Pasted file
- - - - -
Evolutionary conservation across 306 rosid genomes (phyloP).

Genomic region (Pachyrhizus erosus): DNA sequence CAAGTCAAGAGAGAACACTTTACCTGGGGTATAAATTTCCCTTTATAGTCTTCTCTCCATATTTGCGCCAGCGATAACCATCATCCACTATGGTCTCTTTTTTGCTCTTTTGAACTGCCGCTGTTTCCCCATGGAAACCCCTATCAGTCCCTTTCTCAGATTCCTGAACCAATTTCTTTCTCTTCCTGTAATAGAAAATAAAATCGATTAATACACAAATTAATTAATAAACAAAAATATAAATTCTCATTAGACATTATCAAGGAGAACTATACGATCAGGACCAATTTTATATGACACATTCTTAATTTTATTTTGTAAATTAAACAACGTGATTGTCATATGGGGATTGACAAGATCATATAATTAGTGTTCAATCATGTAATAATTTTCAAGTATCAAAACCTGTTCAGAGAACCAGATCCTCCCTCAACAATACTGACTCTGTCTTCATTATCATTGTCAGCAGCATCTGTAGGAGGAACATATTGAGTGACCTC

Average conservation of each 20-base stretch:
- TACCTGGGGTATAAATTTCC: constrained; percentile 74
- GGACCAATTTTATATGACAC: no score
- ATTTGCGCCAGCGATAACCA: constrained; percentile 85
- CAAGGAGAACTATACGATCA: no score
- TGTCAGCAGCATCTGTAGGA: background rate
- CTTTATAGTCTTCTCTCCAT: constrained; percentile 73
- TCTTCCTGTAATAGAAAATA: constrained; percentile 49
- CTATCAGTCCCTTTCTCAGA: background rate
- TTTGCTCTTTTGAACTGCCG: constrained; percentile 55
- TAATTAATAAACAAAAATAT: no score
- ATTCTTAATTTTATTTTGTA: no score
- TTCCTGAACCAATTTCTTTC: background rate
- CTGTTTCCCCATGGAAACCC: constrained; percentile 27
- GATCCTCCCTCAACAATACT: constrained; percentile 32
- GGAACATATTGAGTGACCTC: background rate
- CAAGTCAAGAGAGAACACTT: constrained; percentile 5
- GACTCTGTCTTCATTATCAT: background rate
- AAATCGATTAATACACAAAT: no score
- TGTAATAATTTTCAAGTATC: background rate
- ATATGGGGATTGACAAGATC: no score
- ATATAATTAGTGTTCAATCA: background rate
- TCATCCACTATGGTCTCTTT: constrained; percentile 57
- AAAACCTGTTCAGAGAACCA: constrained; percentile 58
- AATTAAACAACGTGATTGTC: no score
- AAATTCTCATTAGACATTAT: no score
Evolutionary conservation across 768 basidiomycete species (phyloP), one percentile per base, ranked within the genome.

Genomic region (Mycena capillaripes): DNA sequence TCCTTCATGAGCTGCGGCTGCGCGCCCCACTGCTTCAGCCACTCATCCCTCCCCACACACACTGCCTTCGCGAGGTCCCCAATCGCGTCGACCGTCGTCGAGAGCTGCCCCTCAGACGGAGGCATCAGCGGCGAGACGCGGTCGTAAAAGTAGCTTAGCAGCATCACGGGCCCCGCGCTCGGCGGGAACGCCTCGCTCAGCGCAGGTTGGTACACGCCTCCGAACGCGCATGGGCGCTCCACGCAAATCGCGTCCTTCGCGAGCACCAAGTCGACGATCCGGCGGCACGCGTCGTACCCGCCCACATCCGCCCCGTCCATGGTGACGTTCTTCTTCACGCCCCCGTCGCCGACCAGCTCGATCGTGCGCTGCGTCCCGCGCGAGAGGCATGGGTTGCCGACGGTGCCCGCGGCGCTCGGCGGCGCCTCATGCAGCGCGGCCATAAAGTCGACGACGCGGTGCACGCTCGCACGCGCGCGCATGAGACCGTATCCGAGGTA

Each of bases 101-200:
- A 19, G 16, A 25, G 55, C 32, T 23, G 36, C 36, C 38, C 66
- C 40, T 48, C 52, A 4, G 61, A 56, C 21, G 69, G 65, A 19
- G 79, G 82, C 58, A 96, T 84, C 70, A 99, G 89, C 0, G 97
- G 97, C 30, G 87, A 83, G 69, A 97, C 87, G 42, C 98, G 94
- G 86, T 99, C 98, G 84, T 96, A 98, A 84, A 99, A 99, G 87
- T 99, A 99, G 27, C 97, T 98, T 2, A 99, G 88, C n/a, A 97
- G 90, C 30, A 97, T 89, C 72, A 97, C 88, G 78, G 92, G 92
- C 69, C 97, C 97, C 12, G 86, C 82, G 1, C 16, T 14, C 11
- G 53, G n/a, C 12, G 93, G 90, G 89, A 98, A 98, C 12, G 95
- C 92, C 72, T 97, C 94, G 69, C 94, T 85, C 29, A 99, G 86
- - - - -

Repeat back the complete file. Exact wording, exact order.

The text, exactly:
Evolutionary conservation across 306 rosid genomes (phyloP).

Genomic region (Pachyrhizus erosus): DNA sequence CAAGTCAAGAGAGAACACTTTACCTGGGGTATAAATTTCCCTTTATAGTCTTCTCTCCATATTTGCGCCAGCGATAACCATCATCCACTATGGTCTCTTTTTTGCTCTTTTGAACTGCCGCTGTTTCCCCATGGAAACCCCTATCAGTCCCTTTCTCAGATTCCTGAACCAATTTCTTTCTCTTCCTGTAATAGAAAATAAAATCGATTAATACACAAATTAATTAATAAACAAAAATATAAATTCTCATTAGACATTATCAAGGAGAACTATACGATCAGGACCAATTTTATATGACACATTCTTAATTTTATTTTGTAAATTAAACAACGTGATTGTCATATGGGGATTGACAAGATCATATAATTAGTGTTCAATCATGTAATAATTTTCAAGTATCAAAACCTGTTCAGAGAACCAGATCCTCCCTCAACAATACTGACTCTGTCTTCATTATCATTGTCAGCAGCATCTGTAGGAGGAACATATTGAGTGACCTC

Average conservation of each 20-base stretch:
- TACCTGGGGTATAAATTTCC: constrained; percentile 74
- GGACCAATTTTATATGACAC: no score
- ATTTGCGCCAGCGATAACCA: constrained; percentile 85
- CAAGGAGAACTATACGATCA: no score
- TGTCAGCAGCATCTGTAGGA: background rate
- CTTTATAGTCTTCTCTCCAT: constrained; percentile 73
- TCTTCCTGTAATAGAAAATA: constrained; percentile 49
- CTATCAGTCCCTTTCTCAGA: background rate
- TTTGCTCTTTTGAACTGCCG: constrained; percentile 55
- TAATTAATAAACAAAAATAT: no score
- ATTCTTAATTTTATTTTGTA: no score
- TTCCTGAACCAATTTCTTTC: background rate
- CTGTTTCCCCATGGAAACCC: constrained; percentile 27
- GATCCTCCCTCAACAATACT: constrained; percentile 32
- GGAACATATTGAGTGACCTC: background rate
- CAAGTCAAGAGAGAACACTT: constrained; percentile 5
- GACTCTGTCTTCATTATCAT: background rate
- AAATCGATTAATACACAAAT: no score
- TGTAATAATTTTCAAGTATC: background rate
- ATATGGGGATTGACAAGATC: no score
- ATATAATTAGTGTTCAATCA: background rate
- TCATCCACTATGGTCTCTTT: constrained; percentile 57
- AAAACCTGTTCAGAGAACCA: constrained; percentile 58
- AATTAAACAACGTGATTGTC: no score
- AAATTCTCATTAGACATTAT: no score
Evolutionary conservation across 768 basidiomycete species (phyloP), one percentile per base, ranked within the genome.

Genomic region (Mycena capillaripes): DNA sequence TCCTTCATGAGCTGCGGCTGCGCGCCCCACTGCTTCAGCCACTCATCCCTCCCCACACACACTGCCTTCGCGAGGTCCCCAATCGCGTCGACCGTCGTCGAGAGCTGCCCCTCAGACGGAGGCATCAGCGGCGAGACGCGGTCGTAAAAGTAGCTTAGCAGCATCACGGGCCCCGCGCTCGGCGGGAACGCCTCGCTCAGCGCAGGTTGGTACACGCCTCCGAACGCGCATGGGCGCTCCACGCAAATCGCGTCCTTCGCGAGCACCAAGTCGACGATCCGGCGGCACGCGTCGTACCCGCCCACATCCGCCCCGTCCATGGTGACGTTCTTCTTCACGCCCCCGTCGCCGACCAGCTCGATCGTGCGCTGCGTCCCGCGCGAGAGGCATGGGTTGCCGACGGTGCCCGCGGCGCTCGGCGGCGCCTCATGCAGCGCGGCCATAAAGTCGACGACGCGGTGCACGCTCGCACGCGCGCGCATGAGACCGTATCCGAGGTA

Each of bases 101-200:
- A 19, G 16, A 25, G 55, C 32, T 23, G 36, C 36, C 38, C 66
- C 40, T 48, C 52, A 4, G 61, A 56, C 21, G 69, G 65, A 19
- G 79, G 82, C 58, A 96, T 84, C 70, A 99, G 89, C 0, G 97
- G 97, C 30, G 87, A 83, G 69, A 97, C 87, G 42, C 98, G 94
- G 86, T 99, C 98, G 84, T 96, A 98, A 84, A 99, A 99, G 87
- T 99, A 99, G 27, C 97, T 98, T 2, A 99, G 88, C n/a, A 97
- G 90, C 30, A 97, T 89, C 72, A 97, C 88, G 78, G 92, G 92
- C 69, C 97, C 97, C 12, G 86, C 82, G 1, C 16, T 14, C 11
- G 53, G n/a, C 12, G 93, G 90, G 89, A 98, A 98, C 12, G 95
- C 92, C 72, T 97, C 94, G 69, C 94, T 85, C 29, A 99, G 86